Homelessness charities are helping Theresa May to deport rough sleepers

Theresa May Homeless
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A new report shows homelessness charities are working with the Home Office to deport non-UK rough sleepers.

The investigation by Corporate Watch found that outreach teams from the charities St Mungo’s, Thames Reach, and Change, Grow, Live (CGL) have all been working with Immigration Compliance and Enforcement (ICE) officers on patrols that target rough sleepers in London.

Charity outreach teams should help rough sleepers to access support. Instead, by teaming up with the Home Office, they expose vulnerable people to detention and deportation.

The only option?

Representatives from the three charities echoed each other in statements on 7 March. The Chief Executive of St Mungo’s, Howard Sinclair, explains that:

under current UK legislation, there are vulnerable people that are not eligible for support or housing and as a result are left destitute on the streets. When returning home is the only option for a vulnerable individual sleeping rough, we have to ask ourselves what would happen if we didn’t get involved.

A spokesperson from Thames Reach, meanwhile, said:

when we believe that individuals are at risk from living on the streets, where people are in extreme destitution, we will work with the Home Office to plan a way for them to return home.

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And a spokesperson from CGL said:

when there is no other option and the person has refused reconnection, they are unable to work and cannot be housed, there is little alternative to them going back to their home country.

“The intention of sleeping rough”

EU and European Economic Area nationals are the main targets. These groups make up nearly half of the rough sleepers in London. In November 2016, the Home Office said of these groups:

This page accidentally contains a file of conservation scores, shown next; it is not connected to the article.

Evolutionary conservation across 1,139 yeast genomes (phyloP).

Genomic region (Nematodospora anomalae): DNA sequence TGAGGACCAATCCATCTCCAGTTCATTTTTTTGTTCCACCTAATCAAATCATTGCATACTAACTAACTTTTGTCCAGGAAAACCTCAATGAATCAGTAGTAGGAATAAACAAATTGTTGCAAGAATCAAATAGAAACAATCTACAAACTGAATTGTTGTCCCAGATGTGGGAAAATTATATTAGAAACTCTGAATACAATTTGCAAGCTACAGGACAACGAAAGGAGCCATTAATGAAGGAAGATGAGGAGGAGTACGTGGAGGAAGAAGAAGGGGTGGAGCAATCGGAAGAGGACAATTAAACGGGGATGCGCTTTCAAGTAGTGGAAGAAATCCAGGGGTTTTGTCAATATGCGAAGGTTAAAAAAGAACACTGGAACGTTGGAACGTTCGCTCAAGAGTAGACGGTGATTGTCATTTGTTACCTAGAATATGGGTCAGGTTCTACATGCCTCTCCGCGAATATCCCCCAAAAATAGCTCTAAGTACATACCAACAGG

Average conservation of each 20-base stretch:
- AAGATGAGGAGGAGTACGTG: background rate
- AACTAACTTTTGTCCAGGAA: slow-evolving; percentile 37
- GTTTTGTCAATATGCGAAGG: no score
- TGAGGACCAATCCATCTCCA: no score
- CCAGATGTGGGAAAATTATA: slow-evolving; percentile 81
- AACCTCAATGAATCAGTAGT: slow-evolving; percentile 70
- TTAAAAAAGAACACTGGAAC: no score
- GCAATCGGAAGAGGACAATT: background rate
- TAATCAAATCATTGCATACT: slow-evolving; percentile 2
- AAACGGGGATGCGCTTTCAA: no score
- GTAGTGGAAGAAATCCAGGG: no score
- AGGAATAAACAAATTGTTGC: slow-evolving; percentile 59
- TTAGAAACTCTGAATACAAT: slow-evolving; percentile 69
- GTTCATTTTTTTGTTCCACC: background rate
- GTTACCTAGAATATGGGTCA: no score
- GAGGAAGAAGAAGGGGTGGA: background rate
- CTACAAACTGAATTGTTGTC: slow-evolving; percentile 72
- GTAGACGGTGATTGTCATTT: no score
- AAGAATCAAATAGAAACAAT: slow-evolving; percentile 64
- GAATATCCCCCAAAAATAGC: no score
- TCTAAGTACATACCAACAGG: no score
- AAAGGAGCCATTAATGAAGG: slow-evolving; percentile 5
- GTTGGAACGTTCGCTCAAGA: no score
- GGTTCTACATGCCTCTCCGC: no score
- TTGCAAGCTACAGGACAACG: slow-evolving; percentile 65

It is unacceptable for anyone to come to the UK with the intention of sleeping rough… Rough sleeping is an abuse of free movement rights and we will take action…

It’s not clear, however, why the Home Office thinks people choose to leave secure accommodation to sleep rough in London. The civil rights group Liberty also points out why deportation is far from a preferable option for many individuals. Director Martha Spurrier says:

Turning unaccountable citizens into immigration officers can only lead to racial profiling, discrimination and alienation, raising tensions in already divided communities.

Payment by numbers

Freedom of Information requests show that visits to just eight London boroughs resulted in the detention of 133 rough sleepers in 2016. In Westminster alone, authorities deported 127 people in under a year.

Outreach teams also routinely pass on the locations of non-UK rough sleepers to ICE officers. In fact, the GLA allegedly contracted St Mungo’s and Thames Reach under a “payment by numbers” scheme. The more rough sleepers they help to deport, the more money they earn.

And all the while, the homeless situation across England worsens. Claims that deportation is the only option – when there appear to be few options for any homeless person in the country – fall flat.

Get Involved!

– Read the full Corporate Watch report here.

– Support Migrant Rights’ Network.

Featured image via Flickr/Flickr

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